News and Updates

News & Updates

How Our CHWs Worked Through the Pandemic

Organizations throughout the years have depended on the social benefits of in-person outreach by Community Health Workers. Being out in the community and speaking directly to community members is an essential part of what CHWs do and is what makes CHW initiatives both unique and successful. COVID-19 has changed the landscape of how CHWs conduct outreach. As shelter in place orders went into effect, in-person meetings and outreach were immediately halted to prevent the spread of the virus. In order to continue serving their communities, CHWs in our initiatives had to quickly adapt to the circumstances to ensure that they could continue to provide the services so desperately needed in the areas they work and live in.

March 19th, 2021|

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1703, 2021

Impacts of COVID-19 on Children of Farmworkers

March 17th, 2021|

Migrant and Seasonal Agricultural Workers (MSAWs) are often exposed to hazardous working conditions, long hours, extreme heat, and the physical demands of the work which can be tiresome. As more than 80% of MSAWs in the U.S. are Latino/Hispanic, MSAW communities are also more likely to experience certain chronic conditions that disproportionately impact Latino/Hispanic populations, like type II diabetes.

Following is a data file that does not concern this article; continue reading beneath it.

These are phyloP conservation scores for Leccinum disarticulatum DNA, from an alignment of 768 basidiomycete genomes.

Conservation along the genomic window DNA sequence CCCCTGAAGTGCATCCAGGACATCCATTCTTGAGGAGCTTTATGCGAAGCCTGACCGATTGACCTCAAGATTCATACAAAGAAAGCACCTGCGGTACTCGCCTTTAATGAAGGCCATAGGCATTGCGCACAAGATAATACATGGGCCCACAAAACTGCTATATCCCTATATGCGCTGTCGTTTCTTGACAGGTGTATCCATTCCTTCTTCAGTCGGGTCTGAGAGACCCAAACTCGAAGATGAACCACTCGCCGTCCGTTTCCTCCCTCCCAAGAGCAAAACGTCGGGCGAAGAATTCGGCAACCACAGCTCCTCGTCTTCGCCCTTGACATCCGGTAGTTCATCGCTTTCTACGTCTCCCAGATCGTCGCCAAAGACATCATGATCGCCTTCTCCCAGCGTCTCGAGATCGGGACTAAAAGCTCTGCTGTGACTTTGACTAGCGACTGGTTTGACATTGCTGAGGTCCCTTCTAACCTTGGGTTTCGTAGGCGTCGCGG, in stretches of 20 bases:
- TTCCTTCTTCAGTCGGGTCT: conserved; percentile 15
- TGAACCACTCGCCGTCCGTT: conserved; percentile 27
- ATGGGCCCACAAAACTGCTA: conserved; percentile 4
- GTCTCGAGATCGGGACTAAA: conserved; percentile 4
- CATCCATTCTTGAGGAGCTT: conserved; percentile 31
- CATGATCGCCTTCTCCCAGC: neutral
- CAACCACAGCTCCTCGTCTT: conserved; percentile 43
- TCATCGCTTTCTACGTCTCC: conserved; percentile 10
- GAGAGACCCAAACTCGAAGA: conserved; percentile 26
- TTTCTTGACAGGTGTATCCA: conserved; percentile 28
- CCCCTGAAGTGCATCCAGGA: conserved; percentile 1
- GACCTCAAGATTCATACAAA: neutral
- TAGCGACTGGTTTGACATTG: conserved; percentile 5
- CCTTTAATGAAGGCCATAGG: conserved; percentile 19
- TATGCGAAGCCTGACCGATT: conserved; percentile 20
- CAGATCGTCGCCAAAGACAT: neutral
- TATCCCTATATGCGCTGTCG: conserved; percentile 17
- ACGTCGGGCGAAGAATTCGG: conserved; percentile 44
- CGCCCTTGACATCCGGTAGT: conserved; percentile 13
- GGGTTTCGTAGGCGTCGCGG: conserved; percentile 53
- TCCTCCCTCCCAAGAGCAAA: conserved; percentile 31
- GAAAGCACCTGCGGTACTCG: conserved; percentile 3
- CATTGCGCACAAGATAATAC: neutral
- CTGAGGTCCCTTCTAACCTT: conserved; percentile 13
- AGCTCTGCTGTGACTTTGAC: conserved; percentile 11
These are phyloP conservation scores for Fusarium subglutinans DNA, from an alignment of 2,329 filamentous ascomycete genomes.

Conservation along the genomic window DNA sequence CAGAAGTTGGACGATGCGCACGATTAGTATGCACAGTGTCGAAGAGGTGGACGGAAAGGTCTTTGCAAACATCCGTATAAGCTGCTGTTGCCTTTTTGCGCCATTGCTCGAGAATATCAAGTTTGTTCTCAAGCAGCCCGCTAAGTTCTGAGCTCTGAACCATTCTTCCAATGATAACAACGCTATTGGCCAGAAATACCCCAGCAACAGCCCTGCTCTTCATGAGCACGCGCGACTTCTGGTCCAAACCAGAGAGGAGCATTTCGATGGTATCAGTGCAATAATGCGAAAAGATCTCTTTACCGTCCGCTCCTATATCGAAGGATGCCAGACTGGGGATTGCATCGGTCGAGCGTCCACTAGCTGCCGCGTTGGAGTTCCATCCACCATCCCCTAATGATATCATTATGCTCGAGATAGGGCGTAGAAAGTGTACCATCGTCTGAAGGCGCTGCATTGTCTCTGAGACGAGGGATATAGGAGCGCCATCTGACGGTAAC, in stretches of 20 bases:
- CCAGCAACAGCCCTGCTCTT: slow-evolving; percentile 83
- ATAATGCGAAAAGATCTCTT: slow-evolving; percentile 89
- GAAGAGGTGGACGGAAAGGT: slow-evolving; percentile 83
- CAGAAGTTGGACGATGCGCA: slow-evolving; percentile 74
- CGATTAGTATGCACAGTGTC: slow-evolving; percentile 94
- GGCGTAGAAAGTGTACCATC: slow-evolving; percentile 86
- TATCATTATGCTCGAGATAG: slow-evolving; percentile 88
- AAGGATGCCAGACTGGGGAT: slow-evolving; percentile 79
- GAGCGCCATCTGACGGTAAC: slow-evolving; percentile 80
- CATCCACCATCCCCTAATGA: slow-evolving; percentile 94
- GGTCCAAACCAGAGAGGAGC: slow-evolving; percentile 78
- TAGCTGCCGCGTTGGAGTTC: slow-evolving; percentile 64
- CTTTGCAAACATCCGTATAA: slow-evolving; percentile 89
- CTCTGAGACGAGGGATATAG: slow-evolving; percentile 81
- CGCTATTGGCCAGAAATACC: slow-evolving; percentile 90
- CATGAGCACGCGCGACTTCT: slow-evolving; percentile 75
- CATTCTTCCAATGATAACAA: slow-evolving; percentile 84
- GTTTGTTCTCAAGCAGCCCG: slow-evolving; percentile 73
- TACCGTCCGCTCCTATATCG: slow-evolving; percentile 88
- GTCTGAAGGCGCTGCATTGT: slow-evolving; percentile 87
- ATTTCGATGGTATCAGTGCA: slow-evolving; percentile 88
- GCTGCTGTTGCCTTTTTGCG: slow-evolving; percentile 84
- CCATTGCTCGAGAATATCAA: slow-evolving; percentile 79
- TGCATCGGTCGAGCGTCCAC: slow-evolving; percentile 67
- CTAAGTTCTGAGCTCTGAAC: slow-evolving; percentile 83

1003, 2021

CHW Professional Development: A Journey from CHW to Corporate Trainer

March 10th, 2021|

Elisa worked as a CHW at Federally Qualified Health Center (FQHC) for five years. In her role, Elisa went out into the community to visit families whose children had been diagnosed with asthma. The program was very successful in improving health outcomes for patients and as a result, the FQHC began looking to expand the program. The program director was hiring more CHWs and asked Elisa if she would like to become a trainer to guide the new hires. She accepted and started her role as a CHW trainer.

903, 2021

Diabetes Across the Lifespan

March 9th, 2021|

Hispanic Americans include a diverse group of cultures, each with their traditions and dietary lifestyles, making them more prone to Diabetes. Diabetes is most prevalent among the Latino/Hispanic communities due to poor general health. Poor general health can be associated with the individual's cultural values, level of education, social support systems, and sedentary behaviors. “Over their lifetime, U.S. adults have a 40 percent chance of developing type 2 diabetes,” the Centers for Disease Control and Prevention (CDC) states. “But if you’re a Hispanic/Latino American adult, your chance is more than 50 percent, and you’re likely to develop it at a younger age.”

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